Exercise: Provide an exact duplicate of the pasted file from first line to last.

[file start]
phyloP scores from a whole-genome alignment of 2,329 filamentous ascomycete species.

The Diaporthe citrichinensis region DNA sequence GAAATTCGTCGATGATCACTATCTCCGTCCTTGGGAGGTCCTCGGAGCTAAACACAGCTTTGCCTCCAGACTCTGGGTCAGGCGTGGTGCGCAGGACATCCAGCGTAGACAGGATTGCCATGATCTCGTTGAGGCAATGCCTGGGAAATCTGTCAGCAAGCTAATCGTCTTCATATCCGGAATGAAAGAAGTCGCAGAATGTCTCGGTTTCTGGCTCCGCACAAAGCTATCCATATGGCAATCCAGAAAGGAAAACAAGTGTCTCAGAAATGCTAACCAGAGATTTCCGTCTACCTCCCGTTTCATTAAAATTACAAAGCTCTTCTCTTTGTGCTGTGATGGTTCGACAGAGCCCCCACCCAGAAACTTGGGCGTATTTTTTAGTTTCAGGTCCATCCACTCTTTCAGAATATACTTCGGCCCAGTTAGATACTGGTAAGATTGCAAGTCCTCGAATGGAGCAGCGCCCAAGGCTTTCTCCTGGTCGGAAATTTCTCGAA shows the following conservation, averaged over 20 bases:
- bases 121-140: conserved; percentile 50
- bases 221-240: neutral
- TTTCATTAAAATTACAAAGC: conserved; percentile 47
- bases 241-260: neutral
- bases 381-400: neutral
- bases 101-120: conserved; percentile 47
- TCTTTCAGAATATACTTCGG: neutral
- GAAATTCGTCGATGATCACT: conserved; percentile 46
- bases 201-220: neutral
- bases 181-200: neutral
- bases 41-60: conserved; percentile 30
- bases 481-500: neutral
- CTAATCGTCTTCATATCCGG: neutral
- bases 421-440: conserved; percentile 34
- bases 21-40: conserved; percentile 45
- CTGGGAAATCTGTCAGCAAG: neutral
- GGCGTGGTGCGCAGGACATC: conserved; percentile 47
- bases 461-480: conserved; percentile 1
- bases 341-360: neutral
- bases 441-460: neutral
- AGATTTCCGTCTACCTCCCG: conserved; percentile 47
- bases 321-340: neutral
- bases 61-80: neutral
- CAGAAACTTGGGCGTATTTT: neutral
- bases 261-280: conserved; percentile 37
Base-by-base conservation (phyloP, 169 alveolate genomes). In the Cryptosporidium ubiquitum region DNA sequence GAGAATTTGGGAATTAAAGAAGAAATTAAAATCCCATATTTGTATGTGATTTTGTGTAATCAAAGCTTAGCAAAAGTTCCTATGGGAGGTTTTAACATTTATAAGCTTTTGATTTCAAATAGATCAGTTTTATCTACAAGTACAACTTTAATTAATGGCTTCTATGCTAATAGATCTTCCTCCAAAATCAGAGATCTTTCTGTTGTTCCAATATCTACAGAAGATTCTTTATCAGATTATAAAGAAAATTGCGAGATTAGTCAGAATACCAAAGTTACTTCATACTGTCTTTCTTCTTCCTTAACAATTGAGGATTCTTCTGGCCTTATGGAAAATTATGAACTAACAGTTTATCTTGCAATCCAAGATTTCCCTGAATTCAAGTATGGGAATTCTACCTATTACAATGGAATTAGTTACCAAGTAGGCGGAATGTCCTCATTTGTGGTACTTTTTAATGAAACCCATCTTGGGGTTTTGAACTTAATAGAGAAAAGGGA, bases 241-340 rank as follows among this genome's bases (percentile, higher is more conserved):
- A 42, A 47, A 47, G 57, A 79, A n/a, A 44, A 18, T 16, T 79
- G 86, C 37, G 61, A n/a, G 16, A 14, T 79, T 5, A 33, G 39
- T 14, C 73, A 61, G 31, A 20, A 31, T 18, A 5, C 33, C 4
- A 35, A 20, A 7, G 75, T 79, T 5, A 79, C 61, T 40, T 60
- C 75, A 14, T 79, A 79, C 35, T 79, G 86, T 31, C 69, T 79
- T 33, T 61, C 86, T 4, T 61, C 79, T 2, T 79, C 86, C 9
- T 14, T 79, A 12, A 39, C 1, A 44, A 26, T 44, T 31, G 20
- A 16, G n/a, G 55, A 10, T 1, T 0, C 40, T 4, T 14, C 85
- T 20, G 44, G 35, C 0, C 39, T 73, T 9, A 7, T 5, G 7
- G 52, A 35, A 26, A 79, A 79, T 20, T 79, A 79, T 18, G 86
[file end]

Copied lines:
phyloP scores from a whole-genome alignment of 2,329 filamentous ascomycete species.

The Diaporthe citrichinensis region DNA sequence GAAATTCGTCGATGATCACTATCTCCGTCCTTGGGAGGTCCTCGGAGCTAAACACAGCTTTGCCTCCAGACTCTGGGTCAGGCGTGGTGCGCAGGACATCCAGCGTAGACAGGATTGCCATGATCTCGTTGAGGCAATGCCTGGGAAATCTGTCAGCAAGCTAATCGTCTTCATATCCGGAATGAAAGAAGTCGCAGAATGTCTCGGTTTCTGGCTCCGCACAAAGCTATCCATATGGCAATCCAGAAAGGAAAACAAGTGTCTCAGAAATGCTAACCAGAGATTTCCGTCTACCTCCCGTTTCATTAAAATTACAAAGCTCTTCTCTTTGTGCTGTGATGGTTCGACAGAGCCCCCACCCAGAAACTTGGGCGTATTTTTTAGTTTCAGGTCCATCCACTCTTTCAGAATATACTTCGGCCCAGTTAGATACTGGTAAGATTGCAAGTCCTCGAATGGAGCAGCGCCCAAGGCTTTCTCCTGGTCGGAAATTTCTCGAA shows the following conservation, averaged over 20 bases:
- bases 121-140: conserved; percentile 50
- bases 221-240: neutral
- TTTCATTAAAATTACAAAGC: conserved; percentile 47
- bases 241-260: neutral
- bases 381-400: neutral
- bases 101-120: conserved; percentile 47
- TCTTTCAGAATATACTTCGG: neutral
- GAAATTCGTCGATGATCACT: conserved; percentile 46
- bases 201-220: neutral
- bases 181-200: neutral
- bases 41-60: conserved; percentile 30
- bases 481-500: neutral
- CTAATCGTCTTCATATCCGG: neutral
- bases 421-440: conserved; percentile 34
- bases 21-40: conserved; percentile 45
- CTGGGAAATCTGTCAGCAAG: neutral
- GGCGTGGTGCGCAGGACATC: conserved; percentile 47
- bases 461-480: conserved; percentile 1
- bases 341-360: neutral
- bases 441-460: neutral
- AGATTTCCGTCTACCTCCCG: conserved; percentile 47
- bases 321-340: neutral
- bases 61-80: neutral
- CAGAAACTTGGGCGTATTTT: neutral
- bases 261-280: conserved; percentile 37
Base-by-base conservation (phyloP, 169 alveolate genomes). In the Cryptosporidium ubiquitum region DNA sequence GAGAATTTGGGAATTAAAGAAGAAATTAAAATCCCATATTTGTATGTGATTTTGTGTAATCAAAGCTTAGCAAAAGTTCCTATGGGAGGTTTTAACATTTATAAGCTTTTGATTTCAAATAGATCAGTTTTATCTACAAGTACAACTTTAATTAATGGCTTCTATGCTAATAGATCTTCCTCCAAAATCAGAGATCTTTCTGTTGTTCCAATATCTACAGAAGATTCTTTATCAGATTATAAAGAAAATTGCGAGATTAGTCAGAATACCAAAGTTACTTCATACTGTCTTTCTTCTTCCTTAACAATTGAGGATTCTTCTGGCCTTATGGAAAATTATGAACTAACAGTTTATCTTGCAATCCAAGATTTCCCTGAATTCAAGTATGGGAATTCTACCTATTACAATGGAATTAGTTACCAAGTAGGCGGAATGTCCTCATTTGTGGTACTTTTTAATGAAACCCATCTTGGGGTTTTGAACTTAATAGAGAAAAGGGA, bases 241-340 rank as follows among this genome's bases (percentile, higher is more conserved):
- A 42, A 47, A 47, G 57, A 79, A n/a, A 44, A 18, T 16, T 79
- G 86, C 37, G 61, A n/a, G 16, A 14, T 79, T 5, A 33, G 39
- T 14, C 73, A 61, G 31, A 20, A 31, T 18, A 5, C 33, C 4
- A 35, A 20, A 7, G 75, T 79, T 5, A 79, C 61, T 40, T 60
- C 75, A 14, T 79, A 79, C 35, T 79, G 86, T 31, C 69, T 79
- T 33, T 61, C 86, T 4, T 61, C 79, T 2, T 79, C 86, C 9
- T 14, T 79, A 12, A 39, C 1, A 44, A 26, T 44, T 31, G 20
- A 16, G n/a, G 55, A 10, T 1, T 0, C 40, T 4, T 14, C 85
- T 20, G 44, G 35, C 0, C 39, T 73, T 9, A 7, T 5, G 7
- G 52, A 35, A 26, A 79, A 79, T 20, T 79, A 79, T 18, G 86